Sleep and substances

Sleep and Caffeine: Caffeine, the Dream & Nightmare
Ever relied on a strong cup of coffee to kickstart your morning? While caffeine can offer an energy boost, it becomes less helpful when you're trying to drift off to sleep. What many don't realise is that caffeine takes quite a while to break down in your body and can linger for more than six hours. As a result, having caffeine affects your sleep. However, you can reduce its impact by keeping an eye on your consumption and the timing of your caffeine intake.
By understanding the intriguing relationship between sleep and caffeine, you can make informed choices and take control of your rest.
So, what exactly is caffeine? It’s a natural substance extracted from coffee beans, tea leaves, and cocoa beans. As a powerful stimulant, caffeine boosts your alertness and helps you stay awake and focused when you need that extra push. However, when it comes to sleep, caffeine poses some challenges. By blocking adenosine, a compound responsible for sleepiness, caffeine stimulates your central nervous system, leading to heightened alertness and an energy surge.

But how long does caffeine's effects actually last?

How does it affect sleep quality?

For your first caffeinated beverage of the day, our Alcohol and Drug clinician suggests that you wait 2-3 hours after you wake up before having that morning coffee. This allows your body's cortisol levels to even out and can help prevent afternoon fatigue. As you can see above, the window to have your first and last caffeinated beverage is quite small!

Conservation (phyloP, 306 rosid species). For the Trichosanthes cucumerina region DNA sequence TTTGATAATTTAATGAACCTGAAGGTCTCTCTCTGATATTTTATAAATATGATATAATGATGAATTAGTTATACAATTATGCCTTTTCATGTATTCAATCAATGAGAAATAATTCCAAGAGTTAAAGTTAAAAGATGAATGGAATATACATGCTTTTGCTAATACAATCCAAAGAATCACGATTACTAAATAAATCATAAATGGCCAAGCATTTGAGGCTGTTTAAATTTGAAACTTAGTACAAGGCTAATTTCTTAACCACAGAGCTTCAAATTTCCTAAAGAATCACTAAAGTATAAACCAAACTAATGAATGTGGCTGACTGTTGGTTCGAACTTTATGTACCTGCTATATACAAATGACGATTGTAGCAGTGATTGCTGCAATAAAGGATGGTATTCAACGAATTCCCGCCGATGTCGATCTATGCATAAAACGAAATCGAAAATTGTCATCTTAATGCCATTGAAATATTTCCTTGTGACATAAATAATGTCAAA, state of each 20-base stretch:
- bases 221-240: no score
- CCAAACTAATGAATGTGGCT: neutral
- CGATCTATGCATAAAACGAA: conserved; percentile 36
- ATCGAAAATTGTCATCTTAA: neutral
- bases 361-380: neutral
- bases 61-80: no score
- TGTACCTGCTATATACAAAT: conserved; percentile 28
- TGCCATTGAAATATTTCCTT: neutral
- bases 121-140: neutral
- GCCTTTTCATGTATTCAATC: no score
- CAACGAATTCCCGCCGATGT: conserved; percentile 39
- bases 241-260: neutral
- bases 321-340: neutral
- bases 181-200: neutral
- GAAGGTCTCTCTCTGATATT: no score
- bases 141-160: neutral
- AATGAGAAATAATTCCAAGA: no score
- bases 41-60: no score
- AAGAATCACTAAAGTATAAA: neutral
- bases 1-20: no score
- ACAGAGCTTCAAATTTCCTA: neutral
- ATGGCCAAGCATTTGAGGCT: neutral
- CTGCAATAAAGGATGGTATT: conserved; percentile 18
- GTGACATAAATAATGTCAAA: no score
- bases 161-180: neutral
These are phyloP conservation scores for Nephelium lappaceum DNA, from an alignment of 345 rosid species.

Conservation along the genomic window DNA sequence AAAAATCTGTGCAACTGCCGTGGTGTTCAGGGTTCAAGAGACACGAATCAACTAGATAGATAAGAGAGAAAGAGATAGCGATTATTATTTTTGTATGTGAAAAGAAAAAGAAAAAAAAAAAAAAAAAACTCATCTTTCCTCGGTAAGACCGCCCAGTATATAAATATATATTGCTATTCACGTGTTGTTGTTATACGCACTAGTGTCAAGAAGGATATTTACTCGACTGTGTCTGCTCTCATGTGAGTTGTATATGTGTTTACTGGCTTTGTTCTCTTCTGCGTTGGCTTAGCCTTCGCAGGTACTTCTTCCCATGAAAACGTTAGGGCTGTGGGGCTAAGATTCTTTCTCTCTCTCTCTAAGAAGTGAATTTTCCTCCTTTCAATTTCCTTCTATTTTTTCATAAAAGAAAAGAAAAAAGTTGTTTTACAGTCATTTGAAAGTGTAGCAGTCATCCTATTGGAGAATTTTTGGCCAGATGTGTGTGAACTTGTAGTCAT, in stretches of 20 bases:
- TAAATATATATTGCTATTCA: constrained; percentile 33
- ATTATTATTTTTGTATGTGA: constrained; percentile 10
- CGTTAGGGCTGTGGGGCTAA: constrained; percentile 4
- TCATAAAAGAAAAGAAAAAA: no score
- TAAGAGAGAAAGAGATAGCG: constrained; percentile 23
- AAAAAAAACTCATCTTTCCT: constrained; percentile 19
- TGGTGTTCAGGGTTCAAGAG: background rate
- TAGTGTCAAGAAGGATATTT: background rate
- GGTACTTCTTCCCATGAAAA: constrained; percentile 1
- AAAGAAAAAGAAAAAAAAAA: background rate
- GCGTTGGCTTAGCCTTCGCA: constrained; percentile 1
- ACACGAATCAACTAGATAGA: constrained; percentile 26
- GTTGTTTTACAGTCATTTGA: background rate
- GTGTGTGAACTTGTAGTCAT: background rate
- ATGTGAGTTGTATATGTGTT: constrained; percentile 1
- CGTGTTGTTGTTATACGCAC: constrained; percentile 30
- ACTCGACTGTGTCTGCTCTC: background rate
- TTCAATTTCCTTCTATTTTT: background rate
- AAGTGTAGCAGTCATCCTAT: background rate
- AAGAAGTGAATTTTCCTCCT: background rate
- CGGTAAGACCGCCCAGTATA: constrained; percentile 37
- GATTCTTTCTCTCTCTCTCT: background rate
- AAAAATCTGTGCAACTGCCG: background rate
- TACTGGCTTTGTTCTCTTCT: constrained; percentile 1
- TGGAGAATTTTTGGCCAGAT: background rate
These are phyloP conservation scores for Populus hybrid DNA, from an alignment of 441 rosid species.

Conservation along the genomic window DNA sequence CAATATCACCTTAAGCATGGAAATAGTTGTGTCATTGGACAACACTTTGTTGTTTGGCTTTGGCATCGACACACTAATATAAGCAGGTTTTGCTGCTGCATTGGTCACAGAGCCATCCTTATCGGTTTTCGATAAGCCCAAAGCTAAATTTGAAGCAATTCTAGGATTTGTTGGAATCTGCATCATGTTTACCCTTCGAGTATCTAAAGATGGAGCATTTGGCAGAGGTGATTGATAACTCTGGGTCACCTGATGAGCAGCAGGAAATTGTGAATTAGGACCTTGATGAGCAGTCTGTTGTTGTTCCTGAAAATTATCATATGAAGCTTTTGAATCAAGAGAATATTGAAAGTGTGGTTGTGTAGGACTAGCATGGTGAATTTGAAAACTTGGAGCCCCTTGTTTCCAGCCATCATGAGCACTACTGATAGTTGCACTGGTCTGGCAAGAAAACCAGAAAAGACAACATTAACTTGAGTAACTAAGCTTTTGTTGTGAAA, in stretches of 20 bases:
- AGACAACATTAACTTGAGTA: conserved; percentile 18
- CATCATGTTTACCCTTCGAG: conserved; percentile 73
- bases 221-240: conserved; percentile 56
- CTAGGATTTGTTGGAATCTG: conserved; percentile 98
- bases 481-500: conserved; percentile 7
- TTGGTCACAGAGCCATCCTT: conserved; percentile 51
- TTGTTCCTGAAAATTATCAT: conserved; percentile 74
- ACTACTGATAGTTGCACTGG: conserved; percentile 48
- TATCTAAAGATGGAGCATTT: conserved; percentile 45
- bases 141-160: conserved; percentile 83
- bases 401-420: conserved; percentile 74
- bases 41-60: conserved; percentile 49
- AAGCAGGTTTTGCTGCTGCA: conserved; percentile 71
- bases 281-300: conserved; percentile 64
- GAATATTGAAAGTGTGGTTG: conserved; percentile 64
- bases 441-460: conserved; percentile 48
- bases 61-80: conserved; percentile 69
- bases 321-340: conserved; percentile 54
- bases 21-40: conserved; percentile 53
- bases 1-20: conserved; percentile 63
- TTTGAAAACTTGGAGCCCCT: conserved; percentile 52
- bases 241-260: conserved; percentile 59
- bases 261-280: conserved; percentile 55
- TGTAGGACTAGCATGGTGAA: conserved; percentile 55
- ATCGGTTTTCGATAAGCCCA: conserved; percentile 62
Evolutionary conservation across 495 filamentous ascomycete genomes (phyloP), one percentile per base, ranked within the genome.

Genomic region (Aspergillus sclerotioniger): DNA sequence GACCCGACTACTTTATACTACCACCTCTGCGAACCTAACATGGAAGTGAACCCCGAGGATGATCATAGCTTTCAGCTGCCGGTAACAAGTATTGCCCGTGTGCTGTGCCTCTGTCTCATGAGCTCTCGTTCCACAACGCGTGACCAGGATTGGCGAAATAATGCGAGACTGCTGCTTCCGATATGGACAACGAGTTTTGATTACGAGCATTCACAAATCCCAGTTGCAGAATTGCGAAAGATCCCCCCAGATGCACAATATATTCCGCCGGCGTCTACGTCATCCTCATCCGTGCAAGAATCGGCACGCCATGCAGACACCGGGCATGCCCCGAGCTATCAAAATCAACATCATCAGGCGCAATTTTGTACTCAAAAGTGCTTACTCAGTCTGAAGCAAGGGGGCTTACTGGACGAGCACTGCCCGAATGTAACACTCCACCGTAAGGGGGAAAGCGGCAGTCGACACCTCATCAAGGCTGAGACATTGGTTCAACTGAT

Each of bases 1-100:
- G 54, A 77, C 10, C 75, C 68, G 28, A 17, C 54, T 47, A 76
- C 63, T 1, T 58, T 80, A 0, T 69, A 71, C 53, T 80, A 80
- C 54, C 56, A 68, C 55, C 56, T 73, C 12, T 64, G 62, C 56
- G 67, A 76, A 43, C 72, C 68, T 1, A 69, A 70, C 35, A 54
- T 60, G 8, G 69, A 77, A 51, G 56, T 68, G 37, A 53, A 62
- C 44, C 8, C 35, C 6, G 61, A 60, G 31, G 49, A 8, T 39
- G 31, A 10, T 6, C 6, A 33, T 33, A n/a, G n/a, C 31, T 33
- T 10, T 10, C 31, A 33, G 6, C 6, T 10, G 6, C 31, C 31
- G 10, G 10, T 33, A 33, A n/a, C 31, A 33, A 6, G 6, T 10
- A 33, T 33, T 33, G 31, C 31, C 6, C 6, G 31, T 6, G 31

Not only does it make it harder to fall asleep, but it also impacts the quantity and quality of your slumber. Consuming caffeine six hours before bedtime can reduce your total sleep time by an hour!

To manage caffeine's sleep influence, limit your caffeine intake to around 300-400 mg per day. This varies depending on which caffeinated beverage you have:

Sleep and Alcohol: Alcohol’s Sleep Trickery  

If you’ve ever had a bit too much to drink on a Wednesday night at Bar101, you know that alcohol may help you doze off faster. However, alcohol often results in lighter sleep and overall reduced sleep quality. Especially if you’ve been out partying till the early morning, alcohol restricts you from getting enough sleep to feel rested and alert throughout the day.   

How does it affect sleep quality?

Even if you drink a low intake, alcohol reduces the quality of sleep from the get-go. Alcohol reduces sleep onset latency, which can cause significant sleep disruptions in the later half of your sleep. Moderate to high doses of alcohol (so more than two standard drinks) can reduce the total amount of REM (Rapid Eye Movement) in your sleep, which is needed to feel well rested and awake the following day. Drinking before bed often can cause you to experience insomnia symptoms and feel extremely sleepy the following day, which can make it hard to concentrate on work and study. To manage alcohol’s sleep influence, limit your intake to no more than two standard drinks in a day.  

Sleep and other Drugs: High on Sleep

We’re all aware that when we’ve got a headache or any sort of pain, it’s normal to take a pill, usually paracetamol, to alleviate the symptoms. While drugs work in favour for some areas, drugs and sleep have a complicated relationship, and the type of drug or substance you consume may impact your sleep in different ways. By understanding the interesting relationship between sleep and other substances, you can make informed choices and take control of your rest.  

How do sleeping pills affect sleep quality?